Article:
Saturday, November 15, 2008

Best-Ever Pasties


If you're not from around here, you may not know what pasties are, but if you are, you know they are delicious, meat and potato filled "pies" of sorts, a traditional meal from the mining days up in Michigan's Upper Peninsula. Yoopers are weaned on pasties, I'm guessing.

First of all, here's what you'll need. I used the whole can of Crisco, and a little more than one of the bags of flour (you need extra for keeping the counter and rolling pin from sticking). Looks like I forgot to put the butter in this shot; you'll need about a stick and a half.

This recipe makes 28 pasties and takes 5 1/2 hours from Start to the last one coming out of the oven. We have a double oven (3 racks total), so add time if you only have two racks.) In addition to the following ingredients, be sure you have stocked up on aluminum foil and Ziplock freezer bags. (oh, and ketchup to eat them with!) And one more thing...I have several cookbooks left, so let me know if you'd like a copy!

Dough:
18 cups flour
6 cups heart attack waiting to happenCrisco
6 tsps salt
4-4.5 cups cold water

Put the Crisco in a large bowl and add the flour and salt. "Cut" flour into the Crisco with two knives, the old-fashioned way, until the mixture is crumbly (pea-sized crumbs).Add water gradually, (and no, that's not really beer.)
and mix with your hands until soft, but not sticky dough.
Don't be afraid to use your belly to stabilize the bowl; at least it's good for something!

Chill dough while preparing filling:

5 lbs boneless chuck roast (I had almost six this time. Don't you hate it when they put more than even pounds in a package?!)
1 lb pork (I used twice this this time.)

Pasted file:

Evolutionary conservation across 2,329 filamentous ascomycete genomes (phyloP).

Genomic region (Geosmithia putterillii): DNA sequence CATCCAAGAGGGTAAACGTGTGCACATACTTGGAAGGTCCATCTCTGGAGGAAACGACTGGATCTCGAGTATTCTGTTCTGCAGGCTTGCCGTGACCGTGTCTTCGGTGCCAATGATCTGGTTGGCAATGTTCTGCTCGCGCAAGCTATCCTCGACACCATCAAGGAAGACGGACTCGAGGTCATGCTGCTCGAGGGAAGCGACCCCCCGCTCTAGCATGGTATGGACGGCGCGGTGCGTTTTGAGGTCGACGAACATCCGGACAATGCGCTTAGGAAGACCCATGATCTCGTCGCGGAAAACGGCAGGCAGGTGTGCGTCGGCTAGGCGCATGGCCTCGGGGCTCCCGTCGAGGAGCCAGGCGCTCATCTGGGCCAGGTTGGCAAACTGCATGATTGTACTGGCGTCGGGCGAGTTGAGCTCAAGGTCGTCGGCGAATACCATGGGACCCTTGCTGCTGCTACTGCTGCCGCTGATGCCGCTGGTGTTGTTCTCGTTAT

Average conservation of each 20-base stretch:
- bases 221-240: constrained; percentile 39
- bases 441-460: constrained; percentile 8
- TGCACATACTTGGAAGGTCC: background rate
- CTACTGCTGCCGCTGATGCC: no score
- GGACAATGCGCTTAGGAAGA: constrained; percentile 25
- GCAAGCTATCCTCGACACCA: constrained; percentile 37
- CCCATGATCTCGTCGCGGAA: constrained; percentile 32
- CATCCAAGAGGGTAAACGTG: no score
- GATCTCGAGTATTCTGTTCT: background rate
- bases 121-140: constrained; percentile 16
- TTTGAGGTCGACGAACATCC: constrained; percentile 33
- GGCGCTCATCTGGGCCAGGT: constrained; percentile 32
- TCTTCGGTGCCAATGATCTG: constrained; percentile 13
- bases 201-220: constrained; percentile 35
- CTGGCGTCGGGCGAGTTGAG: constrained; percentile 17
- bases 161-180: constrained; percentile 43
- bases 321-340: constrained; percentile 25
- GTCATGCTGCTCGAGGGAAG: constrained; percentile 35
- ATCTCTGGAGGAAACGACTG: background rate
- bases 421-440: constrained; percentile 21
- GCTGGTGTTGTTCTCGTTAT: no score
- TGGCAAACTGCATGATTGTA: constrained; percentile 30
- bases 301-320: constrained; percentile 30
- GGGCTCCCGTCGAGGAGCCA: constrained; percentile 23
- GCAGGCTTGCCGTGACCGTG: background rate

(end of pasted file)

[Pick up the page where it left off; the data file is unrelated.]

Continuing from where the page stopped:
Cube the meat.
Don't forget to stop and admire the marbling in the beef :)


2 large onions, chopped small


1 1/2 rutabagas, diced small (Not sure what a rutabaga is? They're ugly, and their hard, which is why Mr.4444 takes that job, too.


11 Idaho potatoes, diced small (a little smaller than this)

2 tbls. salt, plus a "little" more
fresh ground pepper to cover, plus regular pepper over that (taste a potato to check amount)

Mr.4444 is manly, so he helps me mix the filling by hand, in an enormous pot (we use that because it's the only thing big enough)


Finally, you're ready to get cooking! Take a burger-sized piece of dough,

 
and gently roll it out to a 8-10 inch circle (not too thin!) DO NOT FLIP OR PATCH DOUGH!

Place about 3/4 cup filling on one half of dough circle. Add a pat of butter to the top. Dip fingers in cold water and wet around edges of the circle.


Fold over to a half-circle, and pat edges to seal.


Trim excess (discard or save for meat pie later.)


Fold and flute edges closed. Cut 1" slit in top.


Place pasty on pan, tipped in the direction of the fold, so that juices flow inward, not out. (Key: No holes in dough!!)

And, yes, that is a Pampered Chef baking stone. It's not dirty, either; it's just beautifully seasoned.

Bake at 350 degrees for one hour (extra 5-10 minutes if using a stone). Obviously, with 22 pasties, fitting 3-4 to a cookie sheet, you will be baking all day; just bake as you go. After they come out of the oven, put on cooling rack and spoon 1 T water inside each pasty through the hole on the top. Cover with a damp towel for 10-15 minutes. Remove towel and let cool.

Wrap in foil and place in Ziplock bag. Pasties freeze very well and can be heated up from the frozen state without a problem.

Finally, you must eat a pasty the proper way (with ketchup) to truly get the full effect. Enjoy!
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